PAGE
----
June 23, Mumbai: The Bombay High Court admitted a petition challenging the constitutionality of Section 31 A of the Narcotic Drugs and Psychotropic Substances Act, 1985 (NDPS Act) that prescribes a mandatory death sentence for certain drug offences upon subsequent conviction.
One of the most stringent laws in the country, the NDPS Act incorporated a mandatory death penalty in 1989 amidst heightened paranoia around drugs.
Acknowledging the constitutional import of the issue, the Court sent notices to the Union of India and the Attorney General and assigned the matter for arguments.
In 2008, two persons were sentenced to death under Section 31A NDPS Act by Courts in Mumbai and Ahmadabad, respectively. Today, the Bombay High Court stayed the confirmation and appeal of the case before it, pending adjudication of the constitutional challenge.
The Indian Harm Reduction Network (IHRN), a registered consortium of NGOs working for humane drug policies, challenged the vires of Section 31 A NDPS Act calling it – arbitrary, disproportionate and excessive, which exacerbates the stigma and prejudice surrounding drugs as well as demonizes people involved with drugs including persons who use drugs.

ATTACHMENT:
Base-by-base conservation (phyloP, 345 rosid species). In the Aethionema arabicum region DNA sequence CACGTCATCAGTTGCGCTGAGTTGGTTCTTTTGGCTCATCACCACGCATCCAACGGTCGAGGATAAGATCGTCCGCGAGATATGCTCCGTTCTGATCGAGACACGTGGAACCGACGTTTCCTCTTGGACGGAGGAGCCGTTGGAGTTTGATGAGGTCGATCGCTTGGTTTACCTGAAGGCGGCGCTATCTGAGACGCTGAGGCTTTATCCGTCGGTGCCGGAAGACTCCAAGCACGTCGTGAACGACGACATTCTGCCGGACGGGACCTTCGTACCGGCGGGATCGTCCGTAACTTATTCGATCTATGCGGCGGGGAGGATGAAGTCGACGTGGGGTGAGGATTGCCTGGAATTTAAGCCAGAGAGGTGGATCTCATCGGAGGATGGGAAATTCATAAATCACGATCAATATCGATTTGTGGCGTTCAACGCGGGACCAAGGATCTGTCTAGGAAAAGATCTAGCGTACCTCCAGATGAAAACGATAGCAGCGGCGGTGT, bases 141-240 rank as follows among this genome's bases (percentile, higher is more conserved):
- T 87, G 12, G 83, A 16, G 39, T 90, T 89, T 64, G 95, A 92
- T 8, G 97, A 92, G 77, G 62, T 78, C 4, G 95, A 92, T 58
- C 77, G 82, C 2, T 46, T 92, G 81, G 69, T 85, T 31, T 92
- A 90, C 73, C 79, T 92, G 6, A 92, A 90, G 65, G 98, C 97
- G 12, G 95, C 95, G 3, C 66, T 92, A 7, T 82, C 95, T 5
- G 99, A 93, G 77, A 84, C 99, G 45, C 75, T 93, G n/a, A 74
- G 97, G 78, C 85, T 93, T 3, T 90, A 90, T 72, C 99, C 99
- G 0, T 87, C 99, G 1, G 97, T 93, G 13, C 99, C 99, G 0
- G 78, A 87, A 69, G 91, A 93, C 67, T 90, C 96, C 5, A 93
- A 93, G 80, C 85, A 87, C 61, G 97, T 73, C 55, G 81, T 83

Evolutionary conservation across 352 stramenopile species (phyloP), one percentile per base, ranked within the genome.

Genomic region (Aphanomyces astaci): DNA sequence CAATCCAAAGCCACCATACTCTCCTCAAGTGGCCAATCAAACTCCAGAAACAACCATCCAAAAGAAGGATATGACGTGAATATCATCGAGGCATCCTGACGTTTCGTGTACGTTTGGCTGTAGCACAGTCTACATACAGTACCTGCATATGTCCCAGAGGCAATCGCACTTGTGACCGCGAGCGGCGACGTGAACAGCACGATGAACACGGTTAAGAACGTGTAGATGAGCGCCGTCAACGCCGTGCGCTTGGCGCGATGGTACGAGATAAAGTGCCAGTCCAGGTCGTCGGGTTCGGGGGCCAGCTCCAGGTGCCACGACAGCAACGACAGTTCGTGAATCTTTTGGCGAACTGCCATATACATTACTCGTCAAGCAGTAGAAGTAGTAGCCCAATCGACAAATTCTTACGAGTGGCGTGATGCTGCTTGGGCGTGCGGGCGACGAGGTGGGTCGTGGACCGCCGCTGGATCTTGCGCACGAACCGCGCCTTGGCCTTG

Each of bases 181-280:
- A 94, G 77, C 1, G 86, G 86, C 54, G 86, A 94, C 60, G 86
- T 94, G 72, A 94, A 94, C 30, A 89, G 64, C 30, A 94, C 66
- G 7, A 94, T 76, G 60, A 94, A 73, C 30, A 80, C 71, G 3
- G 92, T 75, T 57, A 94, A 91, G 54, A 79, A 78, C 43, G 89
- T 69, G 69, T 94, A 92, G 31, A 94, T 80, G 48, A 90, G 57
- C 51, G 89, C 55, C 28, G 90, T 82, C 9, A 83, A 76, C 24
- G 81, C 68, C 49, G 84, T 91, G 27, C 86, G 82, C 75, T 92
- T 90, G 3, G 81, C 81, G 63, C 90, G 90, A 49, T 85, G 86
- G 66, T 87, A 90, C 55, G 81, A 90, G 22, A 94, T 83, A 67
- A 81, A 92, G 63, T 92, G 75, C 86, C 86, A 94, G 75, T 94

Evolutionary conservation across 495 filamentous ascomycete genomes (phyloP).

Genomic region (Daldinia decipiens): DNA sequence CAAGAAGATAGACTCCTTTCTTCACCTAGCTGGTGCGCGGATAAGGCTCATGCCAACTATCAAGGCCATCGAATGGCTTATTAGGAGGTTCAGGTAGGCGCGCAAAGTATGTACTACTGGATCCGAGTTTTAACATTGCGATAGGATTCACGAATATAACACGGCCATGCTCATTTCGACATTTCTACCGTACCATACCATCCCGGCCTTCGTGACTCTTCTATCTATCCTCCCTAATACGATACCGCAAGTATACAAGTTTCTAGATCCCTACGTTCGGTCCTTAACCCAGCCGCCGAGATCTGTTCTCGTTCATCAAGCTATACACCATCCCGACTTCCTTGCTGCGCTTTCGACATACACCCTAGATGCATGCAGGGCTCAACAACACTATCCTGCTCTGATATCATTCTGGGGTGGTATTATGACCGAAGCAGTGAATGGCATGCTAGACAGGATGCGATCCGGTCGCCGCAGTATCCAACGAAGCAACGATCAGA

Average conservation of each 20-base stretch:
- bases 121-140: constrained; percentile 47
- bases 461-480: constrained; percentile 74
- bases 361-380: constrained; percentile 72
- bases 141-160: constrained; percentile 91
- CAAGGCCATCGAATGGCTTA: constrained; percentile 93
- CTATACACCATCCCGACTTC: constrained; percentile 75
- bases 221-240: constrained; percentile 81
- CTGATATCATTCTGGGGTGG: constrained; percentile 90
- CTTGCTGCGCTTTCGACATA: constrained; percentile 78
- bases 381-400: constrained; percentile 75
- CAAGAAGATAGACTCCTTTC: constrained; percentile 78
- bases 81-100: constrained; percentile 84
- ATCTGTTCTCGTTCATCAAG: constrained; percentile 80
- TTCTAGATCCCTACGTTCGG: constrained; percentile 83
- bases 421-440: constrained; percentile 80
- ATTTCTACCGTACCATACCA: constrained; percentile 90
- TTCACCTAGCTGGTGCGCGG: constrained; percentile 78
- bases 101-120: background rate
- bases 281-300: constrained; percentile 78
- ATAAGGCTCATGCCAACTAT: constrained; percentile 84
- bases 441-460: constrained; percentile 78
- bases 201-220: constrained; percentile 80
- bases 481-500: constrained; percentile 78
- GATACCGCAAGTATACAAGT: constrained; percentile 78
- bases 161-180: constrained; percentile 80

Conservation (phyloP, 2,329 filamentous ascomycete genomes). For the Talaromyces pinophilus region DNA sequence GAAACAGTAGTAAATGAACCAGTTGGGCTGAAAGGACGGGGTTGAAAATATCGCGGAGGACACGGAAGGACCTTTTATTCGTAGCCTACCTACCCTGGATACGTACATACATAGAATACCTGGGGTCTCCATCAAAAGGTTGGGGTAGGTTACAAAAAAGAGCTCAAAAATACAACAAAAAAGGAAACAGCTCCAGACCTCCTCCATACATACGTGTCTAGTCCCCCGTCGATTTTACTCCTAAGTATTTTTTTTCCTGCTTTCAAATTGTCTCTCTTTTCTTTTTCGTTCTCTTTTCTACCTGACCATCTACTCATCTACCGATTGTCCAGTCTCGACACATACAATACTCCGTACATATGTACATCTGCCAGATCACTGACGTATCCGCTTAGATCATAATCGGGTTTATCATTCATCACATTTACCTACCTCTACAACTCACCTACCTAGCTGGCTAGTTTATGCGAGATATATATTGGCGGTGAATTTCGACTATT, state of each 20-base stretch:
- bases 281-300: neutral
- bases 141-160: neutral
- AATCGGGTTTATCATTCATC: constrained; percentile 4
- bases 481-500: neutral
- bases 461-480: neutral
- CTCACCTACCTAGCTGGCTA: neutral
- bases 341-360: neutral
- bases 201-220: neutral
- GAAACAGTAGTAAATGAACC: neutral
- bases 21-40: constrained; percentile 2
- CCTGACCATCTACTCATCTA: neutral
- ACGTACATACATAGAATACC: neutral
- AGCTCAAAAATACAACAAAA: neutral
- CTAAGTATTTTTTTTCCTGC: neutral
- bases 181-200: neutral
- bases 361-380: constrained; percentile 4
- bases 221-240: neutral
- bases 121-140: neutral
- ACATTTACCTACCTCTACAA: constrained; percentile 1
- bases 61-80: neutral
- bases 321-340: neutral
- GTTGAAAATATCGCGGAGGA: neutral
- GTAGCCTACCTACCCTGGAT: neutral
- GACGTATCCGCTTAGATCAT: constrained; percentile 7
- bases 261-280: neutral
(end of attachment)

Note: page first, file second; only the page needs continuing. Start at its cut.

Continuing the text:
Appearing for the IHRN, Anand Grover, Advocate drew the Court’s attention to the Supreme Court’s ruling in Mithu v. State of Punjab, (1983) 2 SCC 277 where a mandatory death sentence imposed upon persons convicted for murder while serving life imprisonment under Section 303 of the Indian Penal Code, 1860 was declared unconstitutional.
Conceived and drafted by the Lawyers Collective HIV/AIDS Unit, the petition contends that a mandatory death sentence is unlawful as it precludes judicial discretion, prevents individualized sentencing and denies the accused the opportunity to be heard on the question of sentence.
These procedural requirements cannot be eliminated as they are important safeguards against arbitrariness in the criminal justice system.
Across the world, Courts have held that mandatory death sentences
constitute cruel, inhuman and degrading punishment. In prescribing death for drug offences, India is joined by Brunei-Darussalam, Egypt, Iran, Kuwait, Laos, Malaysia, Oman, Singapore, Sudan, Syria, United Arab Emirates and Yemen. The commitment of some of these States to democratic principles and human rights standards is doubtful.
The petition also questions the appropriateness of a death sentence for drug trafficking, which does not constitute the “most serious crime” in international human rights law.
In India, life imprisonment is the norm and death the exception for the offence of murder. But for drug crimes, which do not involve the taking of life, death is the norm, without any exception.
The matter is kept peremptorily for arguments on 16th September 2010. A copy of the petition and the order is available at www.lawyerscollective.org
For a fuller discussion on death penalty for drug offences, see the
International Harm Reduction Association’s reports – ‘The Death Penalty for Drug Offences: A violation of International Human Rights Law’, 2007 and ‘The Death Penalty for Drug Offences: Global Overview 2010′ at www.ihra.net